Solid-State Weather Sensor

Lead Mechanical Engineer

​​​​​​​Current weather monitoring sensors are either expensive or short-lived. As part of Eltopia, a start-up creating an IoT network for farming, I built a prototype solid-state weather monitoring station that could be manufactured cheaply (under $100) and would last for over 10 years. The key design efforts were around solid-state wind and rain sensors.

Weather Monitoring Prototype. PZT Sensor responded to vibrations from droplets on the dome, and the Camera tracked lateral deflections of the Laser signal.

Specification Generation / Trade Space Analysis / System Architecture
Together with the founder, we developed specifications for a weather station designed as part of a farm monitoring network. I researched the range of ground-based weather sensing technologies, and the trade-offs that would need to be made to achieve all or part of the specification. After down-selecting technologies, I led the creation of a system architecture built around an optical sensor for wind and an acoustic sensor for rain.

Trade-space matrix for solid-state wind sensing technologies

Analytical Modeling / CAD Modeling / Algorithms / Physical Prototyping
I was responsible for both the system design and the mechanical design of the station. I began by building simple analytical models of the wind sensor from first principles, and used them to guide the design of physical models. The rain sensor relied on the vibration of a dome, and was too complicated to reduce to an analytical model within the scope of the project, so I framed it as an impedance matching problem (coupling rain drops to the dome, and the dome of the piezo) which informed choices about dome material and geometry. 3D modeling was done in Solidworks, and prototypes were built using a 3D printer and parts built by a local machinist.
In addition, I developed the algorithms used to track the position of the laser on the camera, and convert signal on the piezo into rainfall using standard image and signal process techniques coupled with physics-based models of wind and rain.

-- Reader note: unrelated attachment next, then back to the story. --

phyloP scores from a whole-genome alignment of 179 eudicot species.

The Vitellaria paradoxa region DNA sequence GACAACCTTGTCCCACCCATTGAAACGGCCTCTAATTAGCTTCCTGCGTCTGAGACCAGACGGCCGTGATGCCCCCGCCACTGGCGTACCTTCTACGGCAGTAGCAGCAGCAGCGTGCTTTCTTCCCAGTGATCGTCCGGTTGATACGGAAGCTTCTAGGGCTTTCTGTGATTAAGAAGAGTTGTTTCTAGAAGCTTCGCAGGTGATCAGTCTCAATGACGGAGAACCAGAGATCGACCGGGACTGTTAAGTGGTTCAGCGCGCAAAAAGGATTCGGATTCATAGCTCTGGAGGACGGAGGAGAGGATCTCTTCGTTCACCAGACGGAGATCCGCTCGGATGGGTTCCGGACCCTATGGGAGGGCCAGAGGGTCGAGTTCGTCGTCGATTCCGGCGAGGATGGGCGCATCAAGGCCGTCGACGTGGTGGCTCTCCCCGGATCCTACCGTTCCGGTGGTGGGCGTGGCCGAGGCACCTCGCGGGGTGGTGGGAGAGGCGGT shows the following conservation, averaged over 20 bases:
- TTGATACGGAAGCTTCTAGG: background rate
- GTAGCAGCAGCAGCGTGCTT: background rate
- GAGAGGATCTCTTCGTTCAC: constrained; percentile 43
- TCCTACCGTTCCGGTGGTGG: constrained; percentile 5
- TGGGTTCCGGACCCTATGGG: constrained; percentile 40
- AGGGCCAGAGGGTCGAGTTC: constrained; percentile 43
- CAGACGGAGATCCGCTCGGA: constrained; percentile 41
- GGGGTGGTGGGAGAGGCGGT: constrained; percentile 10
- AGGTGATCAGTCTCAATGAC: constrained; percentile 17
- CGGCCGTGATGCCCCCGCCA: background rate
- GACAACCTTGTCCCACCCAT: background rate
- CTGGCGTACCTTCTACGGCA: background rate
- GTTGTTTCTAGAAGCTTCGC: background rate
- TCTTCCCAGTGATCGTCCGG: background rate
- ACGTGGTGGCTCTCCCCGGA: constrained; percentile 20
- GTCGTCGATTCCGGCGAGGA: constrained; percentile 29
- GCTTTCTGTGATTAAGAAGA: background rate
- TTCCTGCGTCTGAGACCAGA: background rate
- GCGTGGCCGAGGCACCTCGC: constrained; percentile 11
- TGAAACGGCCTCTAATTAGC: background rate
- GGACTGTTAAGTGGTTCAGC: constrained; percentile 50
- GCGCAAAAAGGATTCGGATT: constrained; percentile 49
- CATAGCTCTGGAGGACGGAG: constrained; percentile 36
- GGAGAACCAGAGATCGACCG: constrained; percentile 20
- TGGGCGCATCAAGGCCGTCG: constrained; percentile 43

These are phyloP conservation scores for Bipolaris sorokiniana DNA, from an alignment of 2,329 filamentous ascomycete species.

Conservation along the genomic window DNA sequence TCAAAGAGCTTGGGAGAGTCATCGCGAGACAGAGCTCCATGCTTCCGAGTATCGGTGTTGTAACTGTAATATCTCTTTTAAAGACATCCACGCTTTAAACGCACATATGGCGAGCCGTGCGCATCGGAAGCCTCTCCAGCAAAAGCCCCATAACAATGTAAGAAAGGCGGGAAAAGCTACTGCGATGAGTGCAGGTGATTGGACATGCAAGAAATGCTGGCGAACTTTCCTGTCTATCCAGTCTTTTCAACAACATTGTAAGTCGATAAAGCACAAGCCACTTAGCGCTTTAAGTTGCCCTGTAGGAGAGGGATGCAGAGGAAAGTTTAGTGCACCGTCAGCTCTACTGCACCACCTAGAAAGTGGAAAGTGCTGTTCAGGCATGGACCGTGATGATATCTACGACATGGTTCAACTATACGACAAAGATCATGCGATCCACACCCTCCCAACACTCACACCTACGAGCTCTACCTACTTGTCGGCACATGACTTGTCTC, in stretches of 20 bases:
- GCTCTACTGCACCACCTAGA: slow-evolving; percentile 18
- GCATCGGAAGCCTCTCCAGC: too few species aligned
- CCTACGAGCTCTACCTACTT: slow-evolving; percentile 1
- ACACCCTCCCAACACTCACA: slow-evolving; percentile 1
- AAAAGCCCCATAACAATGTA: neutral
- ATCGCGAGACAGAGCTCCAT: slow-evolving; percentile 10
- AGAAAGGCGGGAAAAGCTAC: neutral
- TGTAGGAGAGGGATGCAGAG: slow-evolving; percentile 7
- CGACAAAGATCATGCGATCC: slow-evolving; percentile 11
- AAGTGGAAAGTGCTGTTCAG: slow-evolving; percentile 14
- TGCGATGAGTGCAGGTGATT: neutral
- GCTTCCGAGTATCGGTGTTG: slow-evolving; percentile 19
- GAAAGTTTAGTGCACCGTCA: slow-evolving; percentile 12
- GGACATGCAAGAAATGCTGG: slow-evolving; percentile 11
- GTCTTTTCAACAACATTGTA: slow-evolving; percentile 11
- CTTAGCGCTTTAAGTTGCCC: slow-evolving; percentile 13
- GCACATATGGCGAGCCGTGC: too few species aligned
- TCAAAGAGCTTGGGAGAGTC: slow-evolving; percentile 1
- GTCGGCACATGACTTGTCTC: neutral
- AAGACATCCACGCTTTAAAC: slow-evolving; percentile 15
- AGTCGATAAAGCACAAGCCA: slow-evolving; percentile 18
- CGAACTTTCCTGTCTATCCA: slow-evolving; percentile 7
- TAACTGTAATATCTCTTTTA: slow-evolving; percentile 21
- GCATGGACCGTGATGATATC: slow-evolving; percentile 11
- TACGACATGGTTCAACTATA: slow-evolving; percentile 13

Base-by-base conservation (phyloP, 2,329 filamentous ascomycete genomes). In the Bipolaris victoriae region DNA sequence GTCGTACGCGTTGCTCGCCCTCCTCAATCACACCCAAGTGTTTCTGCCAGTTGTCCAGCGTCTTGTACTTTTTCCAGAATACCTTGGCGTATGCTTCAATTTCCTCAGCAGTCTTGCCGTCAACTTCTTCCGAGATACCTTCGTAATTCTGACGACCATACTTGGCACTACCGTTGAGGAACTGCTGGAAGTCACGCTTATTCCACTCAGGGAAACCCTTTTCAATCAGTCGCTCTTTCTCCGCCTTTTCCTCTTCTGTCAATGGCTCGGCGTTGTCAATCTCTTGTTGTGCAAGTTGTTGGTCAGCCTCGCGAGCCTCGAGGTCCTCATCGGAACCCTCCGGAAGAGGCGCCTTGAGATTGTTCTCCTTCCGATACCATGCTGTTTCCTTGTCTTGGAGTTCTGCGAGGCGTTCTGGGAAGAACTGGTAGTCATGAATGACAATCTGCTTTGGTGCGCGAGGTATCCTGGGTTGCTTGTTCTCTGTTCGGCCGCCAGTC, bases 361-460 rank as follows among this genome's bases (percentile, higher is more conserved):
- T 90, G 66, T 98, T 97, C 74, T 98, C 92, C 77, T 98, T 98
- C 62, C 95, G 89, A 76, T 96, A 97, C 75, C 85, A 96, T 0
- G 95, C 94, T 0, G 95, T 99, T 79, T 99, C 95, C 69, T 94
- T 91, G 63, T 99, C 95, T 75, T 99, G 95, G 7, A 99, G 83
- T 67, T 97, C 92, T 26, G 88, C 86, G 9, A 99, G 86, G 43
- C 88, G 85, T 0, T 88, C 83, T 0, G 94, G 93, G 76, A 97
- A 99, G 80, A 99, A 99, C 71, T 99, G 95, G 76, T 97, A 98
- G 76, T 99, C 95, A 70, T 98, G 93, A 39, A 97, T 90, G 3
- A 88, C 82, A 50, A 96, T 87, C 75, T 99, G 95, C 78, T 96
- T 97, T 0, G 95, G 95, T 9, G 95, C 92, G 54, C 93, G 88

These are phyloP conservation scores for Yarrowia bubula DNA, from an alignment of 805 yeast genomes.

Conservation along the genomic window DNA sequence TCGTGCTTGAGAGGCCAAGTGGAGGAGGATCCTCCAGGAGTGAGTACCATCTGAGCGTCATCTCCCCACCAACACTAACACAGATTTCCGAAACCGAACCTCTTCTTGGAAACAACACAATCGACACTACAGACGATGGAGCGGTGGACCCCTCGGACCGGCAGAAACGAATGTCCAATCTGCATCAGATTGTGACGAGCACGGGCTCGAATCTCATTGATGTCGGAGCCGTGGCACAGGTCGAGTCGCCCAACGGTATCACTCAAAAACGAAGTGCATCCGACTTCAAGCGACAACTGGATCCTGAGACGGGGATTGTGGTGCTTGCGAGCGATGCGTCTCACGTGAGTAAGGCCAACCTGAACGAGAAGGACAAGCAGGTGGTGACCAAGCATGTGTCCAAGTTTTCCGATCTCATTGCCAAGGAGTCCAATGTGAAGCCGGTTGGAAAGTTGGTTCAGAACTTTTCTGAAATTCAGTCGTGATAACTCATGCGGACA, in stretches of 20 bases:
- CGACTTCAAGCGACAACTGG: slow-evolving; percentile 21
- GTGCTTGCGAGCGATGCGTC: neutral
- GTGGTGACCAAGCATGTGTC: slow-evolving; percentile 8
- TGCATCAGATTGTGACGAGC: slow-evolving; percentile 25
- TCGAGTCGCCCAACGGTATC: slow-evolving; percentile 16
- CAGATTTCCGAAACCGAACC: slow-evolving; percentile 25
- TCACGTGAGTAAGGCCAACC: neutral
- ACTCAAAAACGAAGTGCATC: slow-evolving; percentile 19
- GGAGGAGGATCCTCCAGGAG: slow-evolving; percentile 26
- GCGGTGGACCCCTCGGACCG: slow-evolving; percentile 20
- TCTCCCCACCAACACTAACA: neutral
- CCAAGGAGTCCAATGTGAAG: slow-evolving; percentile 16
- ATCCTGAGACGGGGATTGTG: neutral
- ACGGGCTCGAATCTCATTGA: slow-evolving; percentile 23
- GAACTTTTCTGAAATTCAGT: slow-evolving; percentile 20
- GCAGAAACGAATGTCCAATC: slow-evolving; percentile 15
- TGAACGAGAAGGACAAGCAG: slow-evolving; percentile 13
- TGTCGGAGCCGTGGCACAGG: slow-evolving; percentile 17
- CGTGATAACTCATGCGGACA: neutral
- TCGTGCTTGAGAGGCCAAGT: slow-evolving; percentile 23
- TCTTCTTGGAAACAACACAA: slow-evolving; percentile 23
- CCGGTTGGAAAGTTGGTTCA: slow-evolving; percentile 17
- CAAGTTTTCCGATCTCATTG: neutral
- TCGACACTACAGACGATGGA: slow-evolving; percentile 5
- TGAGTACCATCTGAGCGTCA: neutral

Solidworks models of the mechanical components for the weather station

Test Systems / Embedded Systems / Data Analysis
I constructed test systems to simulate rain and wind forces and wrote data collection software in LabView, and data analysis scripts in MATLAB. I boot-strapped our test efforts by bringing up an arduino-based embedded system to drive the laser and collect camera data during tests, and wrote a synthetic data pipeline in MATLAB for the image sensor to speed up algorithm development.
The resulting test systems were used to quickly identify problems in prototype designs and validate mathematical models, paving the way to field testing.

LabView code used to capture and segment raindrop signals during bench top tests of the piezo rain sensor

Transition to Manufacturing
 DFM + DFA / Materials Selection / Vendor Relationships
Throughout the development process, I built relationships with suppliers for optical components, machined parts, and injection modeling. During the DFM/DFA cycle, I used those relationships to reduce part count by 60% while optimizing parts for molding, machining, and assembly.